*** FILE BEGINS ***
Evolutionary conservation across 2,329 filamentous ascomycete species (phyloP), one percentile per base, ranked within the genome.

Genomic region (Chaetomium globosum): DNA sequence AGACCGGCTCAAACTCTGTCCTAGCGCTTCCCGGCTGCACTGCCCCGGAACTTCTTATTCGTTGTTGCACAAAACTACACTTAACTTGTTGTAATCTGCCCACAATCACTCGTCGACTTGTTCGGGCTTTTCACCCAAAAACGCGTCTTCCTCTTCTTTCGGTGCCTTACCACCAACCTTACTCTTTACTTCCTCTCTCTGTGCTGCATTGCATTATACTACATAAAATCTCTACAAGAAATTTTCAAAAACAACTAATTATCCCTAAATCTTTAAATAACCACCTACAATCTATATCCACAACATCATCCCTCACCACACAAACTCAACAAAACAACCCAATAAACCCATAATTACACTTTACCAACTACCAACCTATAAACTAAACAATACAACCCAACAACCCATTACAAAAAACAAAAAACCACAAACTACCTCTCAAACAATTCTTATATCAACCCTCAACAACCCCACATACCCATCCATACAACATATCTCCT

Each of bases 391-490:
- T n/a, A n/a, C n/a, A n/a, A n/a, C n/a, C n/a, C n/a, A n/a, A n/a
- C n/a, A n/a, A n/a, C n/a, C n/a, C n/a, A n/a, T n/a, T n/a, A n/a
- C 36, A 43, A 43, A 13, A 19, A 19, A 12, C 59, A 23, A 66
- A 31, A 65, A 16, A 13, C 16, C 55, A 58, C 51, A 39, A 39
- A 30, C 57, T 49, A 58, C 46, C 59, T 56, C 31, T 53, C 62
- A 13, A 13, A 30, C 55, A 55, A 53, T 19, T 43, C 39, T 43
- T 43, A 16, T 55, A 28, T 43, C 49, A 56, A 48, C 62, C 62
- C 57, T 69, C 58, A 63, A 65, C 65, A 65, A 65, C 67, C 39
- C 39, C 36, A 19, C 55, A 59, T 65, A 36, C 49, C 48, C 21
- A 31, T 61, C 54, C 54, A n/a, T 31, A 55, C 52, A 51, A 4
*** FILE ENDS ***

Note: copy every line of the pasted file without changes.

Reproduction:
Evolutionary conservation across 2,329 filamentous ascomycete species (phyloP), one percentile per base, ranked within the genome.

Genomic region (Chaetomium globosum): DNA sequence AGACCGGCTCAAACTCTGTCCTAGCGCTTCCCGGCTGCACTGCCCCGGAACTTCTTATTCGTTGTTGCACAAAACTACACTTAACTTGTTGTAATCTGCCCACAATCACTCGTCGACTTGTTCGGGCTTTTCACCCAAAAACGCGTCTTCCTCTTCTTTCGGTGCCTTACCACCAACCTTACTCTTTACTTCCTCTCTCTGTGCTGCATTGCATTATACTACATAAAATCTCTACAAGAAATTTTCAAAAACAACTAATTATCCCTAAATCTTTAAATAACCACCTACAATCTATATCCACAACATCATCCCTCACCACACAAACTCAACAAAACAACCCAATAAACCCATAATTACACTTTACCAACTACCAACCTATAAACTAAACAATACAACCCAACAACCCATTACAAAAAACAAAAAACCACAAACTACCTCTCAAACAATTCTTATATCAACCCTCAACAACCCCACATACCCATCCATACAACATATCTCCT

Each of bases 391-490:
- T n/a, A n/a, C n/a, A n/a, A n/a, C n/a, C n/a, C n/a, A n/a, A n/a
- C n/a, A n/a, A n/a, C n/a, C n/a, C n/a, A n/a, T n/a, T n/a, A n/a
- C 36, A 43, A 43, A 13, A 19, A 19, A 12, C 59, A 23, A 66
- A 31, A 65, A 16, A 13, C 16, C 55, A 58, C 51, A 39, A 39
- A 30, C 57, T 49, A 58, C 46, C 59, T 56, C 31, T 53, C 62
- A 13, A 13, A 30, C 55, A 55, A 53, T 19, T 43, C 39, T 43
- T 43, A 16, T 55, A 28, T 43, C 49, A 56, A 48, C 62, C 62
- C 57, T 69, C 58, A 63, A 65, C 65, A 65, A 65, C 67, C 39
- C 39, C 36, A 19, C 55, A 59, T 65, A 36, C 49, C 48, C 21
- A 31, T 61, C 54, C 54, A n/a, T 31, A 55, C 52, A 51, A 4